Leading by Example: How States Identify Targets for Non-State Violence

Nearly 80,000 people in the UK signed a petition calling for the arrest of Israeli Prime Minister Benjamin Netanyahu on war crimes charges ahead of his diplomatic visit to Britain.

The growing global criticism of Israel’s military actions against Palestinians is encouraging, but is also particularly interesting to consider alongside recent acts of settler violence that have gained international attention, such as the murder of a Palestinian child named Ali Saad Dawabsha, who was burned to death in what authorities are calling a “price-tag attack” (an attack meant to punish Palestinians when the Israeli government takes any action against the illegal settlers.)

Meanwhile, the U.S. recently marked the one-year anniversary of the murder of Michael Brown and the subsequent protests in his hometown of Ferguson, Missouri. Since then, reporting around police violence against people of color has increased dramatically, bringing to light the abuses that have existed in U.S. society for a long time. The Guardian took on the monumental task of actually tracking the number of people killed by police in America, a national movement formed to fight for the state to recognize that Black Lives Matter, and those activist efforts forced the subject of police brutality and racialized policing to become a part of our national political debate. The response was a more heavily militarized police force essentially occupying neighborhoods with the most protest activity. The U.S. received a “scathing” review from the U.N. Human Rights Council.

I’ve written before about how U.S. police forces treat people of color as a suspect class, with entire communities, and how loosely defined patterns of suspicious behavior are deemed sufficient to condemn individuals to death in some cases, and entire communities to continued harassment and surveillance.

The racialized policing practices the U.S. have become so stark and so militarized that it has been compared to Israel’s occupation of the Palestinian territories. Indeed, U.S. police forces from all over the country (and including some college campus police forces) have engaged in training exercises with Israel, where police practices are also designed to support the occupation. In other words, policing takes place with a clear “enemy” in mind, and that enemy is the Palestinians.

These kinds of policies can certainly promote backlash and resistance, as seen in the protests that erupted in U.S. cities after high-profile instances of police brutality and the resistance movement, nonviolent and violent, in Palestine against the occupation.

But it can also serve to identify state-sanctioned targets of violence, and legitimize non-state violence against those targets.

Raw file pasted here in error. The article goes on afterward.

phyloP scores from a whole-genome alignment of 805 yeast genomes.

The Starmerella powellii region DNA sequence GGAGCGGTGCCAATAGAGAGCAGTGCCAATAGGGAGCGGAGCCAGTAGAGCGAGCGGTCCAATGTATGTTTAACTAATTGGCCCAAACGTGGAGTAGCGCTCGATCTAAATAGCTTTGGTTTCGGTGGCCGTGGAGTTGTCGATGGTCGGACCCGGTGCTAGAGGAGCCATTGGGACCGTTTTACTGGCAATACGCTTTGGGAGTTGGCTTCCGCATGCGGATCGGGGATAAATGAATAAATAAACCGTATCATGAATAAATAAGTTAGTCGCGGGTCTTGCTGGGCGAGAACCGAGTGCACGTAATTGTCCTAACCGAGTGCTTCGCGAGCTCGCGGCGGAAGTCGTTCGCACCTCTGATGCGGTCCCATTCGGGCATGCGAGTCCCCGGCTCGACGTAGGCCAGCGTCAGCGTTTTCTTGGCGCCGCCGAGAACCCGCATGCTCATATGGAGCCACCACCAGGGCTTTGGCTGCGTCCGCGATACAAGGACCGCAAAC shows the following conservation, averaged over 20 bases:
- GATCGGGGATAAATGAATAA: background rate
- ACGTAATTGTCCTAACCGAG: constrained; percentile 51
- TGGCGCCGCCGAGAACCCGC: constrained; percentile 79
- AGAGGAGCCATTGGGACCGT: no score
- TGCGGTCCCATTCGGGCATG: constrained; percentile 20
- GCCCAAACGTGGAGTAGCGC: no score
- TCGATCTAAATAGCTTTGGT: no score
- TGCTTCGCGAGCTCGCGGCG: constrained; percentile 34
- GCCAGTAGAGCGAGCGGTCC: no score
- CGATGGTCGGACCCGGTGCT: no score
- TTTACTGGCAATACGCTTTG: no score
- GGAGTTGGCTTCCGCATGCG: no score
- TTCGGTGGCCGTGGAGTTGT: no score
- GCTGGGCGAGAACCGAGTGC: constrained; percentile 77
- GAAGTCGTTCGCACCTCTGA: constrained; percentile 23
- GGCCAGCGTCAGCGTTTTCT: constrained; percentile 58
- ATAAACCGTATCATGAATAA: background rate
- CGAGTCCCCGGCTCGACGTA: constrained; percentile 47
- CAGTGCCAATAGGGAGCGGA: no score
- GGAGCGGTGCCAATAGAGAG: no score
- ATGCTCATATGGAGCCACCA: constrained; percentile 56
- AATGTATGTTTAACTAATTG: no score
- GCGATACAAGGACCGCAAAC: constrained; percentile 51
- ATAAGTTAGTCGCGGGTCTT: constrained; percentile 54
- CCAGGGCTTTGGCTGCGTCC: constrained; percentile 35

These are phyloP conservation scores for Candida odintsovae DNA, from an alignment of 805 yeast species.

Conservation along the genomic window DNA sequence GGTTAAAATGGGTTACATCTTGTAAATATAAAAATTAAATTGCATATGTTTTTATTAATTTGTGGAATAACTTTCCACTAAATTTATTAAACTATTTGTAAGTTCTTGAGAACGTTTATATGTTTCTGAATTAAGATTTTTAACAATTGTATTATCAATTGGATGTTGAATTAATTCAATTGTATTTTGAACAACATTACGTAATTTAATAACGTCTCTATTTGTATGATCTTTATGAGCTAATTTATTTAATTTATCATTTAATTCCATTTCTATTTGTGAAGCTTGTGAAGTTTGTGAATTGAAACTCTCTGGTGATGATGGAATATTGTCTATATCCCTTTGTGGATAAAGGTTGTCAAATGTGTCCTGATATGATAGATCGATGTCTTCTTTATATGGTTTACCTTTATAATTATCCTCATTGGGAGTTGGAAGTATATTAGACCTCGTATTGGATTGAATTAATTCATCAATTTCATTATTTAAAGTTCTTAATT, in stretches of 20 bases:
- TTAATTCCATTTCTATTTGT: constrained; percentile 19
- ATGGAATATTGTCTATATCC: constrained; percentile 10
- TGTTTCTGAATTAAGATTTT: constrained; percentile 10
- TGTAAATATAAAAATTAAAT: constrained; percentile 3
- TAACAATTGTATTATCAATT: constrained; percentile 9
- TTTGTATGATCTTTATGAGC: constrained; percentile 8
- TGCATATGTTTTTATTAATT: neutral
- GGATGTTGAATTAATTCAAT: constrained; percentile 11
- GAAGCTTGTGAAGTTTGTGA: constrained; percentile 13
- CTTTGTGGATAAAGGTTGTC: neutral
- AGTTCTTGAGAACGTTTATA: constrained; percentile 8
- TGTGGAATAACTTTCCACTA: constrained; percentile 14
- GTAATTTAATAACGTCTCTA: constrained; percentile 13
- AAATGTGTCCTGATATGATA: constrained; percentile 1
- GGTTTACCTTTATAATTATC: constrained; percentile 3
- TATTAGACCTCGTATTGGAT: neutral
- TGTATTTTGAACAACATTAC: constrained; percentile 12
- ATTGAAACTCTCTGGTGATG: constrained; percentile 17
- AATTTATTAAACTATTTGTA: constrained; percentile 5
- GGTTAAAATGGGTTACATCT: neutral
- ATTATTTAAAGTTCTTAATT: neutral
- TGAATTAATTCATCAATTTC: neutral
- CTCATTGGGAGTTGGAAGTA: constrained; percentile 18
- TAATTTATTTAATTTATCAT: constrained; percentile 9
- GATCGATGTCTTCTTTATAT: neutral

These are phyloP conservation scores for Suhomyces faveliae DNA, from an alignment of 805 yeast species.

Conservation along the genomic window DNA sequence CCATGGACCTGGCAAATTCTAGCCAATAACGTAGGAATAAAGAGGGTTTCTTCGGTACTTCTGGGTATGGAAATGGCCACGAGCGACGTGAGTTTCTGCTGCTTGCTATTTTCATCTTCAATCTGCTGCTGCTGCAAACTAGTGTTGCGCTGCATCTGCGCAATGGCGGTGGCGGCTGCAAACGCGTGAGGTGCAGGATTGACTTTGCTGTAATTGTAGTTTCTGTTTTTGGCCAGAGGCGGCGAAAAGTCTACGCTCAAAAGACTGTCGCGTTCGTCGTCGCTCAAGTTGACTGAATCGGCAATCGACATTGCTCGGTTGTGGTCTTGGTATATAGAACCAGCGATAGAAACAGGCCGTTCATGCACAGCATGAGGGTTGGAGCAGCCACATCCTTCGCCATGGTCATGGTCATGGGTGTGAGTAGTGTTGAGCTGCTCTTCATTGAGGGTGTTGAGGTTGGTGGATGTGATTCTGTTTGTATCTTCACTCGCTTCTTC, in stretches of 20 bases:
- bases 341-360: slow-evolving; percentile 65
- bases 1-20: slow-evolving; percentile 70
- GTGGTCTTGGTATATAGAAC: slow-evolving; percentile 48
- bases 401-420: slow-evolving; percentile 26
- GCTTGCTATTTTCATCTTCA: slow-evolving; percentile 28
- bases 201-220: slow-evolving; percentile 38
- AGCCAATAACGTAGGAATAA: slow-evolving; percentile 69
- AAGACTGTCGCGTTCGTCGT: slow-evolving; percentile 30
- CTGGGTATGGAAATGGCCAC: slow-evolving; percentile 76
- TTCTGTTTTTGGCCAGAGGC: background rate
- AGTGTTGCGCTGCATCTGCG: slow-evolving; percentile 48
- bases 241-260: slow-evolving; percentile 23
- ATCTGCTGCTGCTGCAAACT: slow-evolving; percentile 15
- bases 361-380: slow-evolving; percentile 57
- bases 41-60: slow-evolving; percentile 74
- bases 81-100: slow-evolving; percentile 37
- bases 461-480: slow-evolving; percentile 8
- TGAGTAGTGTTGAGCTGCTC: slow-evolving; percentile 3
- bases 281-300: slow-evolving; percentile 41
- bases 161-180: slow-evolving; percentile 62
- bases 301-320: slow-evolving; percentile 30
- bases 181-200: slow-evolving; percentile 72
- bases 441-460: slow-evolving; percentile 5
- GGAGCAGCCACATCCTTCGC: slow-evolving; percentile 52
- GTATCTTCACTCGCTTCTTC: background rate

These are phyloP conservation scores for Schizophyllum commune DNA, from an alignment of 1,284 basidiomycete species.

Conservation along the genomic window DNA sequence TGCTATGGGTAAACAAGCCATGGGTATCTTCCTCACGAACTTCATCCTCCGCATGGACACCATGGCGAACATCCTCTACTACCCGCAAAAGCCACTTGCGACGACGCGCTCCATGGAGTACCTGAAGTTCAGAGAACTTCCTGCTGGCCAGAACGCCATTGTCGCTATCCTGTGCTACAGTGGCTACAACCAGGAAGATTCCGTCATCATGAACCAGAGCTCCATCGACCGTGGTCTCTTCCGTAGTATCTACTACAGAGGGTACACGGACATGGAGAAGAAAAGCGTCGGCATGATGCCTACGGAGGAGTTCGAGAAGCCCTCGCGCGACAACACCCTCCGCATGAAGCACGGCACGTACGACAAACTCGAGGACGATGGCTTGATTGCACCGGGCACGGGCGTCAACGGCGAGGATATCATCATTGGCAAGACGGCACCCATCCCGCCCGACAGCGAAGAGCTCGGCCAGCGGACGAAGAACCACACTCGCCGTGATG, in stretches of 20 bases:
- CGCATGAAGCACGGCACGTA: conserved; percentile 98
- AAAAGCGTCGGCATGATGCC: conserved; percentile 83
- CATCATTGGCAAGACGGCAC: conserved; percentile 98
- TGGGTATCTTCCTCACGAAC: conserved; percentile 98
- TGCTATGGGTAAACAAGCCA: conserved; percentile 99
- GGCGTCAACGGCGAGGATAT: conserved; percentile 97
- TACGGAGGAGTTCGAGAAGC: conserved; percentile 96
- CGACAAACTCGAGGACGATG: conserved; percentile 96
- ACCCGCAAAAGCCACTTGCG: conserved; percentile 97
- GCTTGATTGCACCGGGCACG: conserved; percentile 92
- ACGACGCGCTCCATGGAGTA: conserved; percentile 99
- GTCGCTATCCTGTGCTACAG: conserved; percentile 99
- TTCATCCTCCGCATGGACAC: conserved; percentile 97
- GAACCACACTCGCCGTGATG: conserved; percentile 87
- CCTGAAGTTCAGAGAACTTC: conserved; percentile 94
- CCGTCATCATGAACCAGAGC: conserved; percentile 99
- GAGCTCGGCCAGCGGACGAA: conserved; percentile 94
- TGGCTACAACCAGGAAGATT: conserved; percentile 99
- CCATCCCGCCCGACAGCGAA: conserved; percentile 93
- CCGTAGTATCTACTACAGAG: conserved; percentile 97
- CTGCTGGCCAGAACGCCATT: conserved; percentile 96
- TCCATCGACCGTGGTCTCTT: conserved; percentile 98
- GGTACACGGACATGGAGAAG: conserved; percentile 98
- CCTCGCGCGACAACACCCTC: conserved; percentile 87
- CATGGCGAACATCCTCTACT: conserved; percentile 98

One of the most widely-reported instances of a black teenager being killed in the U.S. was the case of Trayvon Martin, who was murdered by George Zimmerman, a man who was not an actual member of law enforcement, but rather a member of a neighborhood watch organization. He determined that Martin was suspicious and began to follow him, despite direct instructions from the actual police not to do so. He felt entitled to do so because Martin fit the mental profile Zimmerman had of a criminal or troublemaker, a profile that is reified by state policies that disproportionately target people of color for scrutiny, surveillance, harassment, and violence.

Likewise, the occupied West Bank has been the site of ongoing conflict between Palestinians and (illegal) Israeli settlers, culminating in a number of recent incidents of settler violence intended to drive out the Palestinians. This includes an arson attack that killed an 18 month old Palestinian boy named Ali Saad Dawabsha.

The Israeli government condemned the attack that killed Dawabsha, but its own policies encouraging ever-expanding Israeli settlements and cracking down with disproportionate lethality against Palestinian resistance provides implicit support for settler violence against Palestinians.

When a government identifies any segment of the population under its control as an enemy of the state, or at least a consistent threat, and targets them with repressive violence, it can begin to seem legitimate and even patriotic for vigilante, non-state actors to likewise commit violence against that group.   

Some more reading on racial policing, Israeli repression, and links between U.S. and Israeli law enforcement:

Racial profiling of black bodies for profit

Report from Occupied Territory

St. Louis Police Bought Israeli Skunk Spray  

Israelification of US policing


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